- Q2 in figures
- Online threats
- Local threats
Q2 in figures
- According to KSN data, Kaspersky Lab products detected and neutralized over 1 billion threats in Q2 2012.
- A total of 89.5 million URLs serving malicious code were detected.
- A total of 14,900 files from malicious programs targeting Android were detected.
In Q2 2012, the number of Trojans targeting the Android platform nearly tripled from the first quarter of the year. Over the past three months, over 14,900 new malicious programs were added to our database.
The number of malware modifications targeting Android OS
The dynamic development of threats targeting Android points to the fact that more virus writers are changing gear and focusing more on developing malicious programs for mobile devices. The development of mobile threats has led to the development of a black market for malware distribution, just as with threats targeting Windows. The main channels of distribution are unofficial online app stores and affiliate programs. Incidentally, mobile malware is becoming more complex: malicious users have been working hard to come up with new code obfuscation and protection, which complicates the threat analysis process.
Nearly half (49%) of all Kaspersky Lab threat detections in the second quarter of 2012 were multi-functional Trojans that steal data from telephones (contact names, email addresses, telephone numbers, etc.), and are also capable of downloading additional modules from servers run by malicious users.
A quarter of the Android malware detected is made up of SMS Trojans. These malicious programs steal money from victims’ accounts, and send the cash to fee-based numbers by text message from victims’ mobile devices — and the victims don’t notice a thing. A couple of years ago, these programs could be found in the republics of the former USSR, East Asia, and China. Today, they are found around the world: in Q2 2012, Kaspersky Lab protected users in 47 countries against SMS threats.
Some 18% of Android threats detected in the second quarter this year are backdoors that give malicious users the ability to gain full control over an infected device. These programs are used to build botnets out of mobile devices.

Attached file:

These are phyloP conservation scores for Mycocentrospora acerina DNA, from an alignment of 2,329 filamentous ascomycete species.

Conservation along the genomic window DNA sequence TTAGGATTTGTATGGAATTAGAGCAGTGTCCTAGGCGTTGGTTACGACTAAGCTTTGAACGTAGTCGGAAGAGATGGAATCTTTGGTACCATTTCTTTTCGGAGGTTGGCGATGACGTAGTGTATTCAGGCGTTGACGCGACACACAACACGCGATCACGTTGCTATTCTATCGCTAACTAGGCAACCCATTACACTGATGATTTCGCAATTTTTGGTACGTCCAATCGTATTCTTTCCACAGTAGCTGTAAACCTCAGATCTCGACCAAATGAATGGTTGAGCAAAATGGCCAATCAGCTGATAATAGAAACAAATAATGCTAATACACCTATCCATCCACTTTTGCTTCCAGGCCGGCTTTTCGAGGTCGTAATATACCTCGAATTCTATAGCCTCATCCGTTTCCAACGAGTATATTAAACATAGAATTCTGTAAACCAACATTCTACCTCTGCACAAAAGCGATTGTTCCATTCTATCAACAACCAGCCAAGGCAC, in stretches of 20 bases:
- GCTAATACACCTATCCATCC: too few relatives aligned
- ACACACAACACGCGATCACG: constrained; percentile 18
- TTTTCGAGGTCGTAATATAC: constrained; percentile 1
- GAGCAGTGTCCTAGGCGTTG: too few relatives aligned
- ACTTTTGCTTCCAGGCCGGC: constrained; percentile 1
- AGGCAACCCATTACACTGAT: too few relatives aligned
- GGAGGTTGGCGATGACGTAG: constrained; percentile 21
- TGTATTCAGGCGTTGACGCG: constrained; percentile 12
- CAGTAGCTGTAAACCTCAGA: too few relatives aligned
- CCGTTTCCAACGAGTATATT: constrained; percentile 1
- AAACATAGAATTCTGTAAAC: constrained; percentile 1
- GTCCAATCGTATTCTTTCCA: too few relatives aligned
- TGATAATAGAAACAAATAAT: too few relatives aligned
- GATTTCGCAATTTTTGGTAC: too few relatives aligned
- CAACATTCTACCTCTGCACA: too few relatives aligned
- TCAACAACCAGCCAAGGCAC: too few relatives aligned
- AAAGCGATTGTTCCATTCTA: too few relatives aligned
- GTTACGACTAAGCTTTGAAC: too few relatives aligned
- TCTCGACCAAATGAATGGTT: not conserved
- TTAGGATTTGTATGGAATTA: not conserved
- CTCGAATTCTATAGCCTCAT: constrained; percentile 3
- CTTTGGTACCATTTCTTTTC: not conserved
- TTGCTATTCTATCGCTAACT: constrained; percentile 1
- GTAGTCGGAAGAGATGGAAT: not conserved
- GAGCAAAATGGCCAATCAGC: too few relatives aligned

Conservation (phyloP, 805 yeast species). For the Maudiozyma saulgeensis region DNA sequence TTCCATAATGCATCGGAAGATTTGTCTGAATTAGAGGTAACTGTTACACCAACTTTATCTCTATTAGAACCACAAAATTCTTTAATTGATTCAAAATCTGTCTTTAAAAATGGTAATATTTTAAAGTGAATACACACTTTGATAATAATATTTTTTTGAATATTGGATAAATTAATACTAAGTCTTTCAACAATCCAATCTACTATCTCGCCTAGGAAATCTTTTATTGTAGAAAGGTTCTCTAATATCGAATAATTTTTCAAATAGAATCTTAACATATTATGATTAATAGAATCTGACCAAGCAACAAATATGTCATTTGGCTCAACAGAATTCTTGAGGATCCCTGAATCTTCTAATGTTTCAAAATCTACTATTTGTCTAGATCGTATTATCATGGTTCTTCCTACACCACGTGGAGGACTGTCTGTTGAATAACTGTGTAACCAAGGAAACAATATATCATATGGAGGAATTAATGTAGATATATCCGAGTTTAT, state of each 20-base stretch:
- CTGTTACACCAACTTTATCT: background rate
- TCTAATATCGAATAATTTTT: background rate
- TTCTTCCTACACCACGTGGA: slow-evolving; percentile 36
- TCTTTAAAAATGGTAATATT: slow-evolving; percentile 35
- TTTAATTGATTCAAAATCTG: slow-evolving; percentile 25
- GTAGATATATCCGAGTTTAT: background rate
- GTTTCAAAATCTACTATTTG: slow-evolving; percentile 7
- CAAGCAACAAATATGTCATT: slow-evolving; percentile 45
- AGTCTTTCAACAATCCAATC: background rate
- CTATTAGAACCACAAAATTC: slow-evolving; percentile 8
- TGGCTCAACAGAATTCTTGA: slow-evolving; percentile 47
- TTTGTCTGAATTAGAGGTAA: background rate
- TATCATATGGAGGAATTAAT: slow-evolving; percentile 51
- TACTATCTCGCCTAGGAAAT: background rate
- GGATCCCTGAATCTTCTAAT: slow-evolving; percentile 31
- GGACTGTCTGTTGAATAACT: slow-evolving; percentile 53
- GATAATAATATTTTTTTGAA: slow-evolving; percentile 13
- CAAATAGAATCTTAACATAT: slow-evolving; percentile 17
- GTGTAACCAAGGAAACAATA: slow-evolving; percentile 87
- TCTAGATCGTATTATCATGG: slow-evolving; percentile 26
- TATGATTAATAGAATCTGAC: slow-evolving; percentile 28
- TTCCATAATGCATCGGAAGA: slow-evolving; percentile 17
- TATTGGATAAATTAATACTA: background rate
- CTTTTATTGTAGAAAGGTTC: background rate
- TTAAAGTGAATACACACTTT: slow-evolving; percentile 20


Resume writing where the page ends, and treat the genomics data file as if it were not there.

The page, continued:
The distribution of malicious programs targeting the Android platform in Q2 2012, by behavior
For now, only a small number of Trojan Spy programs are targeting Android – just 2% of the total. However, these are the malicious programs that pose the greatest threat to users. These programs are on the hunt for the most valuable data that give malicious users access to bank accounts.
In June, Kaspersky Lab experts detected a new version of a malicious program designed to intercept incoming text messages. The threat is disguised as Android Security Suite Premium. But what makes this Trojan stand out is that all of its command servers were registered in the name of one person. Of course, the data was fake, but the very same data was used to register a number of command domains for Zbot (ZeuS). This leads us to the conclusion that the interception of text messages is ultimately aimed at obtaining authorization codes for bank transactions, and that the threat is part of the Trojan-Spy.AndroidOS.Zitmo family.
The number of threats targeting Mac detected in Q2 2012 fell from the first quarter of the year. Entries were added to our antivirus database detecting 50 new malicious programs for Mac OS X.
After the FlashFake botnet was detected last quarter — with over 700,000 Mac computers affected — Apple responded more actively to the security issues with its operating system. Examples include the issue of critical patches for Oracle Java at the same time as their Windows versions, and they announced security features for the next version of Mac OS X: default app installation settings only from the official store, plus the use of a sandbox for apps downloaded from the store, automatic installation updates, etc.
The number of new threats for the Mac OS X platform added to Kaspersky Lab’s antivirus database in the second quarter of 2012
Kaspersky Lab’s prediction that attacks against Mac users would continue into the second quarter turned out to be spot on. In late June 2012, our antivirus radars detected a new targeted attack against Uyghur Mac users in China. Unlike previous attacks, the malicious users did not employ exploits to deliver threats to the victim computers. This time, a specific group of people were sent emails with a ZIP attachment. The ZIP archive contained JPG files and an application for Mac with a text document icon. This is a classic example of social engineering. The main component of the attack was an executable file disguised as a text document — a backdoor for Mac OS X that functions both on the i386 and PowerPC architecture, and detected by Kaspersky Lab products as Backdoor.OSX.MaControl.b. Kaspersky Lab products also detected a Windows backdoor that was used in the same attack.
The backdoor performs a number of functions, but mainly it allows malicious users to obtain files from an infected machine. The configuration data from command servers are encrypted using a fairly simple method, which has enabled us to determine that the command center is located in China.